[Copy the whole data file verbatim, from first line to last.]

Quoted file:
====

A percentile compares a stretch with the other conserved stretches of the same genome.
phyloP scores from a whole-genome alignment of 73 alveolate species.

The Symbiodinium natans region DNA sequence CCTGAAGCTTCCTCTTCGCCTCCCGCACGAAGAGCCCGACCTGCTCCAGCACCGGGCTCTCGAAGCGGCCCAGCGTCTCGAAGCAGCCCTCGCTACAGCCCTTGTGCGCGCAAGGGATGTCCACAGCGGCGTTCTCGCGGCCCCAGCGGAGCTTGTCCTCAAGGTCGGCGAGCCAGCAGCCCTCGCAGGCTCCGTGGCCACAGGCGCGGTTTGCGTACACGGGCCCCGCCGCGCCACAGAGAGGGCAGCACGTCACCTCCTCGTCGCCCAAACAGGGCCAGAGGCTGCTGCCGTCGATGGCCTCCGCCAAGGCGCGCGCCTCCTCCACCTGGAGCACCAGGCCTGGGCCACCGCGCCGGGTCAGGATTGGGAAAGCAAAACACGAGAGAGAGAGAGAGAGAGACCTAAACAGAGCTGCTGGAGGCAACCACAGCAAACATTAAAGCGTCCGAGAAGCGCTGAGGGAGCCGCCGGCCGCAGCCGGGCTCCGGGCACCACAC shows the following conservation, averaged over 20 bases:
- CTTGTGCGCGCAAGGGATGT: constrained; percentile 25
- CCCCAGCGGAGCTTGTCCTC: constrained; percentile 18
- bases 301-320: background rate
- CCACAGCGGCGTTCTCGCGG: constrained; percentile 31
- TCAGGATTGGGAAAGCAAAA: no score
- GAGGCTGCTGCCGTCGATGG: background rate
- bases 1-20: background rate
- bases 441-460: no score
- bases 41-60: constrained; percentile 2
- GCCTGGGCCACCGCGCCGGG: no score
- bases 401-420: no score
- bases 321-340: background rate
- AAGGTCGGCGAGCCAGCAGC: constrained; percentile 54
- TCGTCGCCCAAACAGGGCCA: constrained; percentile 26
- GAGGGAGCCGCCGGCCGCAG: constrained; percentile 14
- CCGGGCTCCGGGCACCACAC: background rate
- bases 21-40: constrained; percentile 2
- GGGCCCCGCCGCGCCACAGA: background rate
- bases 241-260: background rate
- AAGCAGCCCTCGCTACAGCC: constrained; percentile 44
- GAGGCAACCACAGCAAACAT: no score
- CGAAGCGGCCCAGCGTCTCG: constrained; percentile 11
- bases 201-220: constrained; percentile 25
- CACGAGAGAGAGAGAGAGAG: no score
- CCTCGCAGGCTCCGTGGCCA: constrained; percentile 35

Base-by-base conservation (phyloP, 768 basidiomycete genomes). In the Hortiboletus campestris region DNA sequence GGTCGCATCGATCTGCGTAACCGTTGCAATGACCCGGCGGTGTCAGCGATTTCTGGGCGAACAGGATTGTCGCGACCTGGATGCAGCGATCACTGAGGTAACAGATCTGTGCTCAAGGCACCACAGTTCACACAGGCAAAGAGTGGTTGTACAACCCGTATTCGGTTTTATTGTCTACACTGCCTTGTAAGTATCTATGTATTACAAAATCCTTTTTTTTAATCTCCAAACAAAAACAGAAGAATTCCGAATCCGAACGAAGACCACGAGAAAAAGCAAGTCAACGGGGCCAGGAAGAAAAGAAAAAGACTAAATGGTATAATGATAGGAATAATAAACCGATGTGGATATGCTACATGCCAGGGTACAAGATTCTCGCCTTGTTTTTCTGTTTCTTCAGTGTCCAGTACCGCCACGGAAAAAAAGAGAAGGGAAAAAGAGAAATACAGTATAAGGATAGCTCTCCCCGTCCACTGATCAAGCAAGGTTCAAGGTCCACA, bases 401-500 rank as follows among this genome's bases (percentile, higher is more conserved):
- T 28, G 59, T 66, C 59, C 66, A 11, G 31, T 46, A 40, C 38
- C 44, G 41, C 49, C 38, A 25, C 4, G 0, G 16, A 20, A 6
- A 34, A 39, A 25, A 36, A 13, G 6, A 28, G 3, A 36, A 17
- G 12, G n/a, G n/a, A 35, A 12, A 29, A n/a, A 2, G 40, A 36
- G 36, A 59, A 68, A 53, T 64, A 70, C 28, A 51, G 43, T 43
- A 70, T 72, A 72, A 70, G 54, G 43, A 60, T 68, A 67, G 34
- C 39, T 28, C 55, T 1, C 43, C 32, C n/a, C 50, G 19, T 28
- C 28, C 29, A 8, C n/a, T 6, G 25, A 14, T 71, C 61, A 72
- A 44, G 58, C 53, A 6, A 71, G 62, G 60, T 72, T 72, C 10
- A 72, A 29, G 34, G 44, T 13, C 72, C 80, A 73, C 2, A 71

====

A percentile compares a stretch with the other conserved stretches of the same genome.
phyloP scores from a whole-genome alignment of 73 alveolate species.

The Symbiodinium natans region DNA sequence CCTGAAGCTTCCTCTTCGCCTCCCGCACGAAGAGCCCGACCTGCTCCAGCACCGGGCTCTCGAAGCGGCCCAGCGTCTCGAAGCAGCCCTCGCTACAGCCCTTGTGCGCGCAAGGGATGTCCACAGCGGCGTTCTCGCGGCCCCAGCGGAGCTTGTCCTCAAGGTCGGCGAGCCAGCAGCCCTCGCAGGCTCCGTGGCCACAGGCGCGGTTTGCGTACACGGGCCCCGCCGCGCCACAGAGAGGGCAGCACGTCACCTCCTCGTCGCCCAAACAGGGCCAGAGGCTGCTGCCGTCGATGGCCTCCGCCAAGGCGCGCGCCTCCTCCACCTGGAGCACCAGGCCTGGGCCACCGCGCCGGGTCAGGATTGGGAAAGCAAAACACGAGAGAGAGAGAGAGAGAGACCTAAACAGAGCTGCTGGAGGCAACCACAGCAAACATTAAAGCGTCCGAGAAGCGCTGAGGGAGCCGCCGGCCGCAGCCGGGCTCCGGGCACCACAC shows the following conservation, averaged over 20 bases:
- CTTGTGCGCGCAAGGGATGT: constrained; percentile 25
- CCCCAGCGGAGCTTGTCCTC: constrained; percentile 18
- bases 301-320: background rate
- CCACAGCGGCGTTCTCGCGG: constrained; percentile 31
- TCAGGATTGGGAAAGCAAAA: no score
- GAGGCTGCTGCCGTCGATGG: background rate
- bases 1-20: background rate
- bases 441-460: no score
- bases 41-60: constrained; percentile 2
- GCCTGGGCCACCGCGCCGGG: no score
- bases 401-420: no score
- bases 321-340: background rate
- AAGGTCGGCGAGCCAGCAGC: constrained; percentile 54
- TCGTCGCCCAAACAGGGCCA: constrained; percentile 26
- GAGGGAGCCGCCGGCCGCAG: constrained; percentile 14
- CCGGGCTCCGGGCACCACAC: background rate
- bases 21-40: constrained; percentile 2
- GGGCCCCGCCGCGCCACAGA: background rate
- bases 241-260: background rate
- AAGCAGCCCTCGCTACAGCC: constrained; percentile 44
- GAGGCAACCACAGCAAACAT: no score
- CGAAGCGGCCCAGCGTCTCG: constrained; percentile 11
- bases 201-220: constrained; percentile 25
- CACGAGAGAGAGAGAGAGAG: no score
- CCTCGCAGGCTCCGTGGCCA: constrained; percentile 35

Base-by-base conservation (phyloP, 768 basidiomycete genomes). In the Hortiboletus campestris region DNA sequence GGTCGCATCGATCTGCGTAACCGTTGCAATGACCCGGCGGTGTCAGCGATTTCTGGGCGAACAGGATTGTCGCGACCTGGATGCAGCGATCACTGAGGTAACAGATCTGTGCTCAAGGCACCACAGTTCACACAGGCAAAGAGTGGTTGTACAACCCGTATTCGGTTTTATTGTCTACACTGCCTTGTAAGTATCTATGTATTACAAAATCCTTTTTTTTAATCTCCAAACAAAAACAGAAGAATTCCGAATCCGAACGAAGACCACGAGAAAAAGCAAGTCAACGGGGCCAGGAAGAAAAGAAAAAGACTAAATGGTATAATGATAGGAATAATAAACCGATGTGGATATGCTACATGCCAGGGTACAAGATTCTCGCCTTGTTTTTCTGTTTCTTCAGTGTCCAGTACCGCCACGGAAAAAAAGAGAAGGGAAAAAGAGAAATACAGTATAAGGATAGCTCTCCCCGTCCACTGATCAAGCAAGGTTCAAGGTCCACA, bases 401-500 rank as follows among this genome's bases (percentile, higher is more conserved):
- T 28, G 59, T 66, C 59, C 66, A 11, G 31, T 46, A 40, C 38
- C 44, G 41, C 49, C 38, A 25, C 4, G 0, G 16, A 20, A 6
- A 34, A 39, A 25, A 36, A 13, G 6, A 28, G 3, A 36, A 17
- G 12, G n/a, G n/a, A 35, A 12, A 29, A n/a, A 2, G 40, A 36
- G 36, A 59, A 68, A 53, T 64, A 70, C 28, A 51, G 43, T 43
- A 70, T 72, A 72, A 70, G 54, G 43, A 60, T 68, A 67, G 34
- C 39, T 28, C 55, T 1, C 43, C 32, C n/a, C 50, G 19, T 28
- C 28, C 29, A 8, C n/a, T 6, G 25, A 14, T 71, C 61, A 72
- A 44, G 58, C 53, A 6, A 71, G 62, G 60, T 72, T 72, C 10
- A 72, A 29, G 34, G 44, T 13, C 72, C 80, A 73, C 2, A 71